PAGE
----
School event becomes community cause

schandler@newsobserver.comJanuary 12, 2014 

Technically, the Enloe Charity Ball was a project of the Raleigh high school’s student council. But as the event approached, it became clear that it belonged to the entire school community.

More than 1,000 people bought tickets for the ball, held last month at Marbles Kids Museum in downtown Raleigh, including Enloe students, students from other schools and adults from the community. And many more donated money to support the event’s beneficiary, SAFEchild. In all, the event brought in $63,000 for the organization, which aims to prevent child abuse in Wake County. ($62,000 was the total the night of the ball, with the remainder being tallied afterward.)

But even more important than the money, said Clara Femia, who led the effort as vice president of service for the student council, was spreading the word at school and beyond about SAFEchild’s work and raising awareness of child abuse locally.

“Charity Ball is a great thing because we raise a ton of money for a great charity,” said Clara, a senior at Enloe. “But so much of it is in the awareness itself. We have this opportunity to take something that could help our peers and tell everyone about it and just let them know.”

Enloe’s student council has hosted a charity ball each year for nearly a decade, and each ball benefits a different local service organization. To choose which organization to work with, members of the council hear a presentation from each group and then deliberate on the decision. SAFEchild won out, Clara said, because it confronts an issue that directly affects the school’s age group.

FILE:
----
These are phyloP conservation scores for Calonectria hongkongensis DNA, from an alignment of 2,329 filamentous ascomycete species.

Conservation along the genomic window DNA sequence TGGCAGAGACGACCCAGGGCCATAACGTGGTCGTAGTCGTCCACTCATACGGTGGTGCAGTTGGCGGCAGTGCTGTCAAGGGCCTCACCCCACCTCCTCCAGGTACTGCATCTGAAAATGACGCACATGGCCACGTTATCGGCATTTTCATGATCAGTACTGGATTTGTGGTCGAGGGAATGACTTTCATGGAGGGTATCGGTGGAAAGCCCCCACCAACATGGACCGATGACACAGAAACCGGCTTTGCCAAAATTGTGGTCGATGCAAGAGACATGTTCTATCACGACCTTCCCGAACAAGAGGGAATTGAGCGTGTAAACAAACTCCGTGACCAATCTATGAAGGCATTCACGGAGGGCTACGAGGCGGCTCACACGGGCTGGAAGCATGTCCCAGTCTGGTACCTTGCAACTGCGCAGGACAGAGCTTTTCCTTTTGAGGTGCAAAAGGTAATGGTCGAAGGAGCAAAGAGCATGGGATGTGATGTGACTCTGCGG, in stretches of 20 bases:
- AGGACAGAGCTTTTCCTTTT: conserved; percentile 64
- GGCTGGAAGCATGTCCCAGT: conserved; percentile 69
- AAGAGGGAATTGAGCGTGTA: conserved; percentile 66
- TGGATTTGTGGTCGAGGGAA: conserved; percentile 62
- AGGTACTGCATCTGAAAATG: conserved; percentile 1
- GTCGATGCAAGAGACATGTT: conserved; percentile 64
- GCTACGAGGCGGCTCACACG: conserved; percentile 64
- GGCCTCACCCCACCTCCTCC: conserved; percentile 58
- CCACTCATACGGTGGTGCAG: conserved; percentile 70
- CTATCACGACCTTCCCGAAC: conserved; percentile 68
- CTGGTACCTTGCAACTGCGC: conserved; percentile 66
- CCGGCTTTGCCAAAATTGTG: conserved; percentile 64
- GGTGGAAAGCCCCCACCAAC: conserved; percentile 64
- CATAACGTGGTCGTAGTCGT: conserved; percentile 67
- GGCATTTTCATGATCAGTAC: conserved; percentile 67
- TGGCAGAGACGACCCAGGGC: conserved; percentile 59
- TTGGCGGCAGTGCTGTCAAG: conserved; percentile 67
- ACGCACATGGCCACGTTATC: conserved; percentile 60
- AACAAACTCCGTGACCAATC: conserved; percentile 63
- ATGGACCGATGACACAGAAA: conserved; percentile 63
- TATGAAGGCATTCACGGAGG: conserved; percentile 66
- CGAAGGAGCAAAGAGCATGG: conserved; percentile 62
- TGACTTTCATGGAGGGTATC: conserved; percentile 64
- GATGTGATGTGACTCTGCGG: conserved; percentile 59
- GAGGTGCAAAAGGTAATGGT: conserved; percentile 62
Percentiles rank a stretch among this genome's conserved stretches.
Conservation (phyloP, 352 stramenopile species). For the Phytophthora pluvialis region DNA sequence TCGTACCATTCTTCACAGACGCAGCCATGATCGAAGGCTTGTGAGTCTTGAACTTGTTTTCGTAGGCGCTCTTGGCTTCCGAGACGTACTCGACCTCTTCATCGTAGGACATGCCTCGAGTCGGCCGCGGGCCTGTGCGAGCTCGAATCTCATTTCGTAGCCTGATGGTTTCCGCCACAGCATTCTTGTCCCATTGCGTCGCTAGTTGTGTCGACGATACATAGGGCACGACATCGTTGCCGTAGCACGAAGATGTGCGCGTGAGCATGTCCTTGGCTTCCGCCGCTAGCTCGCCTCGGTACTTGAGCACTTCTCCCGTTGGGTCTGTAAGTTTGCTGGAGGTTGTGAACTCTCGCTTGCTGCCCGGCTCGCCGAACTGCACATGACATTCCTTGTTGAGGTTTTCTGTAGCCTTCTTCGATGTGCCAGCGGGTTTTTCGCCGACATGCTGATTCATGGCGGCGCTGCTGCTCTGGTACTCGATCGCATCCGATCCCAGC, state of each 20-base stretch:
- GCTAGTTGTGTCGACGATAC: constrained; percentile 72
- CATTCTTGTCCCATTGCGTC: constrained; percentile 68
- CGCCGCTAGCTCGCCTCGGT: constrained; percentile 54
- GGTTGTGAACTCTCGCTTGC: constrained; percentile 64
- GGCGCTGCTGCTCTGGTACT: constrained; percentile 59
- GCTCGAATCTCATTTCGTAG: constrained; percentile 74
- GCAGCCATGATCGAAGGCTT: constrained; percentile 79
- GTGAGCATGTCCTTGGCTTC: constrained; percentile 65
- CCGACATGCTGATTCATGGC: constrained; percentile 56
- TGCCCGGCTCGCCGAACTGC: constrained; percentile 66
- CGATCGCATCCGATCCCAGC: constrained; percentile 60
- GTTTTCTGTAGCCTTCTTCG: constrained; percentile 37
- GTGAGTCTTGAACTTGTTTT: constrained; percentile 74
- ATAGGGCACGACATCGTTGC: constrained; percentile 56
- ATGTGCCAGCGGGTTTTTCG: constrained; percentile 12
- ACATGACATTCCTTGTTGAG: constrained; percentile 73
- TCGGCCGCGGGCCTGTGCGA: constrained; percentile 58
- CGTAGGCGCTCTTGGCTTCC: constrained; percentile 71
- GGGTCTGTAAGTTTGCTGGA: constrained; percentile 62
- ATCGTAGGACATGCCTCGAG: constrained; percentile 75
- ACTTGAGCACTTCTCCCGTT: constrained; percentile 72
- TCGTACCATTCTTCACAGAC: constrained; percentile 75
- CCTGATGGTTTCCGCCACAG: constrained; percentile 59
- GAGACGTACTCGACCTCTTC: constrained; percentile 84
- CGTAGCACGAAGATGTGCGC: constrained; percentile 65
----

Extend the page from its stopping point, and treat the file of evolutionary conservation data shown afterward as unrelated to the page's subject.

“Our biggest goal when we chose a charity was that it was going to be something that our peers could relate to and really be involved with so that it was the whole school and whole community and not just student council doing it,” she said.

As word spread about the ball and the cause it supported, students took to Twitter to talk about both the event and the issue, making #isupportsafechild a hot topic. The discussion started with student council members, Clara said, “and then it just kind of caught on.”

Big news at the ball

The ball itself boasted a lively band, desserts and drinks (age-appropriate, of course, with several Enloe dads serving as “bartenders”) and photographers.

But the biggest splash was when Clara and fellow members of the President’s Council – seniors Katie Sullivan, Nupur Jain, Drake Buxton and Ally Lowder – unveiled the amount of money the event had generated for SAFEchild. The fundraising goal had been an ambitious $50,000, so $63,000 made a lot of jaws drop.

One of the surprised guests was Nancy Bromhal, development director for SAFEchild. All along she was “so impressed” by the efforts and intentions of the Enloe students, she said, but as the ball neared, she wasn’t sure how much money would be coming in.

“They were very cagey about it at the very end,” Bromhal said with a laugh. “When we asked what it looked like, they were like, ‘You’ll be happy.’”

While the amount came as a shock (in a good way), the event’s success was no surprise, Bromhal said.

“They had been so positive so focused and did not let up; I can’t imagine a group that’s any smarter or could work any harder on accomplishing something,” she said. “So in that sense I wasn’t surprised, because this group is going to go on to do really significant things.”

The money comes amid a fiscal year that saw a lot of grants from the state go unfunded, Bromhal said, so it will go far to help SAFEchild help more kids. Specifically, she said, the funds will support SAFEchild’s Advocacy Center, which provides evaluations and professional services for children who have suffered abuse or neglect.

For her part, Clara loved seeing the event come together – and the community come together around the event.

“It was about he charity and about the cause, and I think that was probably the best part,” she said. “That was something really important that I got from it, that it’s possible to make thousands of people stand behind one thing. It was just such a good thing to be together on. It was kids helping kids. So you could donate five bucks and you might be helping the kid sitting next to you in class who is going through that, or maybe hearing about it inspired somebody who is being abused to speak up.”

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